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Lateral view of a Male Baetis (Baetidae) (Blue-Winged Olive) Mayfly Dun from Mystery Creek #43 in New York
Blue-winged Olives
Baetis

Tiny Baetis mayflies are perhaps the most commonly encountered and imitated by anglers on all American trout streams due to their great abundance, widespread distribution, and trout-friendly emergence habits.

Lateral view of a Clostoeca disjuncta (Limnephilidae) (Northern Caddisfly) Caddisfly Larva from the Yakima River in Washington
This one was surprisingly straightforward to identify. The lack of a sclerite at the base of the lateral hump narrows the field quite a bit, and the other options followed fairly obvious characteristics to Clostoeca, which only has one species, Clostoeca disjuncta.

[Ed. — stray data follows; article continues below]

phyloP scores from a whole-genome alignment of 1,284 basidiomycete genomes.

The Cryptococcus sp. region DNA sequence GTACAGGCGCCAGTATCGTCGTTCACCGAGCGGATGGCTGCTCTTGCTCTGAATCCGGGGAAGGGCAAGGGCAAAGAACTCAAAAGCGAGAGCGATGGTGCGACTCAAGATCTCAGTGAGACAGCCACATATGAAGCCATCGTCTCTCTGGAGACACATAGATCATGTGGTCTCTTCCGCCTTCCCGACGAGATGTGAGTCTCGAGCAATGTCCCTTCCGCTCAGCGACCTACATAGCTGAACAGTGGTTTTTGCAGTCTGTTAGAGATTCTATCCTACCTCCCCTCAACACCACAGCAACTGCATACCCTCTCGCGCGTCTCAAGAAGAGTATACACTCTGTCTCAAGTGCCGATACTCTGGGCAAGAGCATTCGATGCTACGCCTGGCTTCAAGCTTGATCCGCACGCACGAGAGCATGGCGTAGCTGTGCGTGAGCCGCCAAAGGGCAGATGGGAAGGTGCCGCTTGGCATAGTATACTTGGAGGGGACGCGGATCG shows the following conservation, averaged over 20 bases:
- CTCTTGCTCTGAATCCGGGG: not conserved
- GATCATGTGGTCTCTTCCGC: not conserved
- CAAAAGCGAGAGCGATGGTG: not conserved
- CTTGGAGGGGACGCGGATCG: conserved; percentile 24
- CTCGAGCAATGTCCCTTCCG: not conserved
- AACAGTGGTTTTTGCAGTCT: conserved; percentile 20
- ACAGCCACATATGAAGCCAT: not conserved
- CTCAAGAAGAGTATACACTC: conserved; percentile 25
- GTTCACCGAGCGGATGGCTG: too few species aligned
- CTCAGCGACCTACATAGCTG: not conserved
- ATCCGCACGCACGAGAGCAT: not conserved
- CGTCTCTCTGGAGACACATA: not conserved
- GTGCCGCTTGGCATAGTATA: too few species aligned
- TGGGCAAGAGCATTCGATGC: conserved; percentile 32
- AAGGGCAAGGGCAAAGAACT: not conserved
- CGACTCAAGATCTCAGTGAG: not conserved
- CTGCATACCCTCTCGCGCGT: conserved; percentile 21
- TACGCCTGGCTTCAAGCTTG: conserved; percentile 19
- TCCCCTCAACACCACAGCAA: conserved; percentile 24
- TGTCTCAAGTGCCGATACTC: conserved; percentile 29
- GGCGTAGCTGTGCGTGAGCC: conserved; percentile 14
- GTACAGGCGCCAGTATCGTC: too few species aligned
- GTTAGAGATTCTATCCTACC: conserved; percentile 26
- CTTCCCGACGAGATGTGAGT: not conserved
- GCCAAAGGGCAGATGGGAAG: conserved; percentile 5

27" brown trout, my largest ever. It was the sub-dominant fish in its pool. After this, I hooked the bigger one, but I couldn't land it.
Troutnut is a project started in 2003 by salmonid ecologist Jason "Troutnut" Neuswanger to help anglers and fly tyers unabashedly embrace the entomological side of the sport. Learn more about Troutnut or support the project for an enhanced experience here.

Al514
Al514's profile picture
Central New York

Posts: 142
Al514 on Aug 2, 2008August 2nd, 2008, 4:34 pm EDT
Any suggestions for flies this time of year (besides BWO's and tricos)? I'll be down there for three days starting Monday and dont want to be unprepared. Thanks in advance for any suggestions.
Troutnut
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Administrator
Bellevue, WA

Posts: 2758
Troutnut on Aug 2, 2008August 2nd, 2008, 8:50 pm EDT
Streamers. ;)
Jason Neuswanger, Ph.D.
Troutnut and salmonid ecologist
Wbranch
Wbranch's profile picture
York & Starlight PA

Posts: 2635
Wbranch on Aug 3, 2008August 3rd, 2008, 12:24 am EDT